Top Things to Do in Sonoma with Kids

This side of wine country’s casual warmth makes for a harvest season that delights all ages

Matt Villano
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Recess at the Hippest Hotel

With its colorful rocket sign reaching for the sky like a Disneyland ride, The Astro (from $160) in Santa Rosa instantly dazzles the under-8 set; adults will appreciate the chic mid century furniture and bold art collection. Less than a year old, the upcycled motor lodge has 32 rooms (plus two suites with kitchenettes) and welcomes young ’uns, who can borrow books from a children’s library in the lobby. Parents can sign out vintage tricycles or Shinola bikes for a ride through Juilliard Park. Final destination? Railroad Square for ice cream, of course.
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Kid-Friendly Tasting Rooms

Let’s face it: Dragging kids along as you swirl and sip all day isn’t anyone’s idea of a good time. So some savvy vineyards go out of their way to welcome families with members who are too young to imbibe. Budding green thumbs will dig the tram tours at Benziger Family Winery ($30/adult, $10/child) in Glen Ellen. The 45-minute outing passes by biodynamic hillside vineyards, wine caves, and an insect-attracting garden; a flock of quail might even make a cameo. Forty miles to the northwest, in Dry Creek Valley, Preston Farm and Winery is a quiet, secluded spot for an organic picnic under an ancient walnut tree. Its small market sells fruits, veggies, olive oil, and house-baked bread, and the picnic tables are patrolled by a team of adorable farm cats. But, really, what most kids want is some serious splash action. For that, head to Francis Ford Coppola Winery (from $40/adult, $20/child) in Alexander Valley, where two conjoined pools are flanked by bright blue lounge chairs and shade umbrellas against a backdrop of oaks and vines. Parents, make a reservation ahead of time, and watch out for cannonballs as you laze with your Sofia Brut Rosé.
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Beach Adventures

When a late-summer heat wave bronzes the interior, hightail it for the coast for refreshing sea breezes and cold water. Guide and naturalist Margaret Lindgren leads tidepooling excursions at locales like Salt Point State Park through her Unbeaten Path Tours ($50/person, age 7 and up only). Heads angled down at the rocky pools, little ones (and their minders too!) can spy giant chartreuse sea anemones, purple and orange sea stars, shy hermit crabs, and darting sculpins. Lindgren preaches an eyes-only philosophy; to handle some of these creatures yourself, visit the touch tanks at the Bodega Marine Laboratory in Bodega Bay on Friday afternoons.
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Double Museums

In Santa Rosa, the county’s biggest city, two powerful kid magnets stand side by side on Steele Lane. The mix of crayons, playrooms, and colorful exhibits will lay the groundwork for long afternoon naps. First, visit the Charles M. Schulz Museum ($12/adult, $5/child) to see a  re-creation of Schulz’s studio (he spent 42 years living in the area) includes the drafting table he used when drawing Peanuts. Head to Snoopy’s Home Ice rink ($10/adult, $8/child) next door for year-round indoor skating, or to the next museum, the Children’s Museum of Sonoma County ($12/person). The helmets and play hoses in the new Firefighter Playhouse exhibit are designed to spark curiosity about blaze-braving heroes, and Megaflora, a sculpture composed of the stumps and roots from three felled redwood trees, makes for a natural jungle gym.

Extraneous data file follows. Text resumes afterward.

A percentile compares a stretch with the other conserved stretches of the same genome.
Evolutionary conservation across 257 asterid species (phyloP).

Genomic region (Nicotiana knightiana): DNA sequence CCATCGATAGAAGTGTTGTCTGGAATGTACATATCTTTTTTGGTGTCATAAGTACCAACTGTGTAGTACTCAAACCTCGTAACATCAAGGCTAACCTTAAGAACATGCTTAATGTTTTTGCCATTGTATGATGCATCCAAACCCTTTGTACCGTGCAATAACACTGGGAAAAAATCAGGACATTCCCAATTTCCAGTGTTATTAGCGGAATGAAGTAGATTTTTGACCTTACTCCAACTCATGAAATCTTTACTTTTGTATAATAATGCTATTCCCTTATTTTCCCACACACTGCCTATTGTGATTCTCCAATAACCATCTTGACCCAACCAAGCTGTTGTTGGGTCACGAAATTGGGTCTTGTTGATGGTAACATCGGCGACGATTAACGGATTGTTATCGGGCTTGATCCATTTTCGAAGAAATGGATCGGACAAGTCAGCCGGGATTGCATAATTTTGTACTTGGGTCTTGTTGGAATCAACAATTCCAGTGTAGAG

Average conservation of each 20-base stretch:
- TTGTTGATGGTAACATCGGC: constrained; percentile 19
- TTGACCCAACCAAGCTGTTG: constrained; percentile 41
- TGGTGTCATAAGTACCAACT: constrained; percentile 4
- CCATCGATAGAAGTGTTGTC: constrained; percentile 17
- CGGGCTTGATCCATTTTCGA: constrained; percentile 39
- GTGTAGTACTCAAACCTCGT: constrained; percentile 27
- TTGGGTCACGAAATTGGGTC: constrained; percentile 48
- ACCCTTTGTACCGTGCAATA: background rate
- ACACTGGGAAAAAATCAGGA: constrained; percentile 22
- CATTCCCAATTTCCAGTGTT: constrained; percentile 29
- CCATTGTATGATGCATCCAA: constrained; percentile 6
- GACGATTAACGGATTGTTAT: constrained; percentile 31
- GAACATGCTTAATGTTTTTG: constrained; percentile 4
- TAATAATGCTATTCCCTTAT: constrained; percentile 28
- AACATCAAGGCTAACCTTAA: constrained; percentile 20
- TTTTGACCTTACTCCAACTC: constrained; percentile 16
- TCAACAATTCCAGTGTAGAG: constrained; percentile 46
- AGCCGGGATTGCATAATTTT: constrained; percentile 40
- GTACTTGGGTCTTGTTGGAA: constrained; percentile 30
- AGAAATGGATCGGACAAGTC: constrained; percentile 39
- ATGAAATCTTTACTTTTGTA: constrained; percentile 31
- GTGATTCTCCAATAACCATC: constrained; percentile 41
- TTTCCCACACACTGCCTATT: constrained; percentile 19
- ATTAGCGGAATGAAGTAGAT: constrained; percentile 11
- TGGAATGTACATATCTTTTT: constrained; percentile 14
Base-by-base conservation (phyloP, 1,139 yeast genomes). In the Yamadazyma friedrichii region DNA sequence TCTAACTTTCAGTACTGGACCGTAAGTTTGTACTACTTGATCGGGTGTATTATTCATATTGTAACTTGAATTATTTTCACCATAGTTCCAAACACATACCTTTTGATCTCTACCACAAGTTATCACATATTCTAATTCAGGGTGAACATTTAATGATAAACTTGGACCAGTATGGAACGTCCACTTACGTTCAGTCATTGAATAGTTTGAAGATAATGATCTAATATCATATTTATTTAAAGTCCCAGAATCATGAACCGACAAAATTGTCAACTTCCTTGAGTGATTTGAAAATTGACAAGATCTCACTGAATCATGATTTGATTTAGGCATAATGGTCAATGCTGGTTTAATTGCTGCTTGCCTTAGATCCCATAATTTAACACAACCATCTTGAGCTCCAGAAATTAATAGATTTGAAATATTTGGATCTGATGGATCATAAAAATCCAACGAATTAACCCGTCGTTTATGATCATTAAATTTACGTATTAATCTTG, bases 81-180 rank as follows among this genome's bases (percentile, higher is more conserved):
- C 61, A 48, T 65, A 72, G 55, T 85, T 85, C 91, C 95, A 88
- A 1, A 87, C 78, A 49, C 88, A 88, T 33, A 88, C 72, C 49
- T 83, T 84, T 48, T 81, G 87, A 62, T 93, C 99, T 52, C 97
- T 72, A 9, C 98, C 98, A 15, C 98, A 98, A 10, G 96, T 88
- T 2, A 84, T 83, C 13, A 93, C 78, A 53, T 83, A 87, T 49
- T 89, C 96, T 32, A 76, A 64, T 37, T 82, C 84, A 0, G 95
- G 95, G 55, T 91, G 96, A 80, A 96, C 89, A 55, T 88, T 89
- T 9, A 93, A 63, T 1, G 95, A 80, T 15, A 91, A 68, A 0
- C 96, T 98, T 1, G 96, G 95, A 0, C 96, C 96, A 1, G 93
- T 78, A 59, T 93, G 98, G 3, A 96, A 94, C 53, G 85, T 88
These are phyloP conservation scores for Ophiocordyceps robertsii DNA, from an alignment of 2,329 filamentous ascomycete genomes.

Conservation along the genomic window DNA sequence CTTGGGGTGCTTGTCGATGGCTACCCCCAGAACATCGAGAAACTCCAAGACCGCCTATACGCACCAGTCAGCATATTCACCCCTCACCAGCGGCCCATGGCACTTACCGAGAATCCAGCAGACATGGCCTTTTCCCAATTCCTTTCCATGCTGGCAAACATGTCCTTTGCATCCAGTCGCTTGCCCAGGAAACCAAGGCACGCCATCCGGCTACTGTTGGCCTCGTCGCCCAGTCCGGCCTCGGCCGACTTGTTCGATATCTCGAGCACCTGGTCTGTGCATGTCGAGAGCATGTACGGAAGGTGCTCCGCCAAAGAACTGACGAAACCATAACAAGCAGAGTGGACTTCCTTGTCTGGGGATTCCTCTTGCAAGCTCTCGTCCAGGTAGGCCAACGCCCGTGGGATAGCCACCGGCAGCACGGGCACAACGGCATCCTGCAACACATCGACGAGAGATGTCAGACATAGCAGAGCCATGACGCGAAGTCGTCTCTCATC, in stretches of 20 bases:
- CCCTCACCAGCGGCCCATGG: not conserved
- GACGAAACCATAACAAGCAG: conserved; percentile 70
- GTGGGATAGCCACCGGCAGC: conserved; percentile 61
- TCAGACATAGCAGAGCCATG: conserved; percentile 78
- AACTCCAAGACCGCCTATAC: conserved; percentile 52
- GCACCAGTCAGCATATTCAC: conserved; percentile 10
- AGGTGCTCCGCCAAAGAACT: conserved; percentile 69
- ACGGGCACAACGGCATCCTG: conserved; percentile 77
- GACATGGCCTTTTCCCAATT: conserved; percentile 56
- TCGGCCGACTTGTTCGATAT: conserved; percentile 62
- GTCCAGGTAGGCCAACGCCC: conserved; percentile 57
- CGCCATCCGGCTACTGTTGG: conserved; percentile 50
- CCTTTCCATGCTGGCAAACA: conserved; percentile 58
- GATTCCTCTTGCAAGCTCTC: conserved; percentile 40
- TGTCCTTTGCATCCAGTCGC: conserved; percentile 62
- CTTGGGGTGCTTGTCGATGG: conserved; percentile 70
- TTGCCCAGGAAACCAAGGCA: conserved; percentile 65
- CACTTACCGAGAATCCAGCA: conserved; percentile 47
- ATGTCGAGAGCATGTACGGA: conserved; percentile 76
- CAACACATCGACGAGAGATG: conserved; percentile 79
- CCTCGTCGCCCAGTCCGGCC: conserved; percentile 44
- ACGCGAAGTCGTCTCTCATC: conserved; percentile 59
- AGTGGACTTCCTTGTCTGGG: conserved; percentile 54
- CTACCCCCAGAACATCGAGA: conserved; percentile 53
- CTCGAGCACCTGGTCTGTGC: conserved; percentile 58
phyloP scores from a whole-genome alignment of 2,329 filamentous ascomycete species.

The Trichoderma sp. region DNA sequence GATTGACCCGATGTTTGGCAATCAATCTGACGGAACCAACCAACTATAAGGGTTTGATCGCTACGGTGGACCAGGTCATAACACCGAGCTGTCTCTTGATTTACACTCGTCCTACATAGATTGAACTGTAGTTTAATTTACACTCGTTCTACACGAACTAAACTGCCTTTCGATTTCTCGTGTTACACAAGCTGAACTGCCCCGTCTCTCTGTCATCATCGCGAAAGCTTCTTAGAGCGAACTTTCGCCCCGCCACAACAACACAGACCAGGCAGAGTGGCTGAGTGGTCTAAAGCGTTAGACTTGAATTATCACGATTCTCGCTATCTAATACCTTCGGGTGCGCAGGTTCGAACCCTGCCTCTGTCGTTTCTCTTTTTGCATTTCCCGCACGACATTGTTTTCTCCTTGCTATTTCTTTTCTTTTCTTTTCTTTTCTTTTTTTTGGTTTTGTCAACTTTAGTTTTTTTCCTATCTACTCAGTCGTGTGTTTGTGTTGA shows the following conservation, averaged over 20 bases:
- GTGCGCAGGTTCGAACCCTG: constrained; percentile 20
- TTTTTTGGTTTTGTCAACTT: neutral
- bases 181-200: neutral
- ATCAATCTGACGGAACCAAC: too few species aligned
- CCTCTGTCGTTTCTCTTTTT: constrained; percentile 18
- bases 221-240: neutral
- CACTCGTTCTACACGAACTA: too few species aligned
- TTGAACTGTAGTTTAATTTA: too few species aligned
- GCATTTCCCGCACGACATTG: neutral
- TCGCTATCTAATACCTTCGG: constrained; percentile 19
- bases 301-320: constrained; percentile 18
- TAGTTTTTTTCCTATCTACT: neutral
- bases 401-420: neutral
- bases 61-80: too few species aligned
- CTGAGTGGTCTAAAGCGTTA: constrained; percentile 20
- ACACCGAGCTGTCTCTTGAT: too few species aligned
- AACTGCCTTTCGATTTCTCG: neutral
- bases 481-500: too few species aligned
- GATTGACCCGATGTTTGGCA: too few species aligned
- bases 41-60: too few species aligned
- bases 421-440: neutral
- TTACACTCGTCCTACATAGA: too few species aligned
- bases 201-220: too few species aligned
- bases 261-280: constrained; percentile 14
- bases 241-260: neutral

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A Day in the Orchards

Before wine took off, Sonoma County’s western hills were known for orchards, not vineyards. Plenty of lichen draped trees remain around the town of Sebastopol, where a morning of apple plucking can lead to a day of action-packed fun.
  • 10:30 A.M. Start at family owned Apple-A-Day Ratzlaff Ranch (707/ 823-0538; closed Thursdays and Saturdays), hunting the rows before biting into one of their pre picked Gravensteins, a popular local cultivar noted for its hints of cinnamon.
  • 12 P.M. At Handline, tuck into calamari tostadas and rockfish tacos on the patio; the greatest-hits kids’ menu and a new handmade wooden-toy kitchen will keep the cubs happy.
  • 1:30 P.M. Take a self guided tour of the 3-acre Luther Burbank Experiment Farm (707/829- 6711), where Sonoma County’s inventive plant breeder created many of the more than 800 varieties of fruit and nut trees, flowers, vegetables, and grains that made him famous. The highlight: An apple tree originally grafted with a mind-boggling 25 selections.
  • 3:30 P.M. Moms and dads who are ready for a drink, listen up. There’s wine at Horse & Plow, but owners Chris Condos and Suzanne Hagins also bottle sophisticated dry hard ciders made from Sebastopol apples. While you sip, your brood can play catch on the expansive lawn and feed the resident chickens.
  • 5:30 P.M. Explore newwave Sonoma County at The Barlow, an old apple canning facility that’s been reborn as a neo-industrial, open-air mall. First find Circle of Hands, a shop stuffed with Waldorf-inspired wooden and cloth toys, children’s books, and nontoxic art supplies. Hungry? Stroll over to Zazu Kitchen + Farm, where there’s pimento mac ’n’ cheese for the little ones, Stone Valley Farm pork sugo and rigatoni for full-size humans, and bacon caramel popcorn for both. Finally, wander over to the new Two Dog Night Creamery, which churns out fresh batches of ice cream every few hours. This time of year, their caramelized apple flavor might pop up at any moment.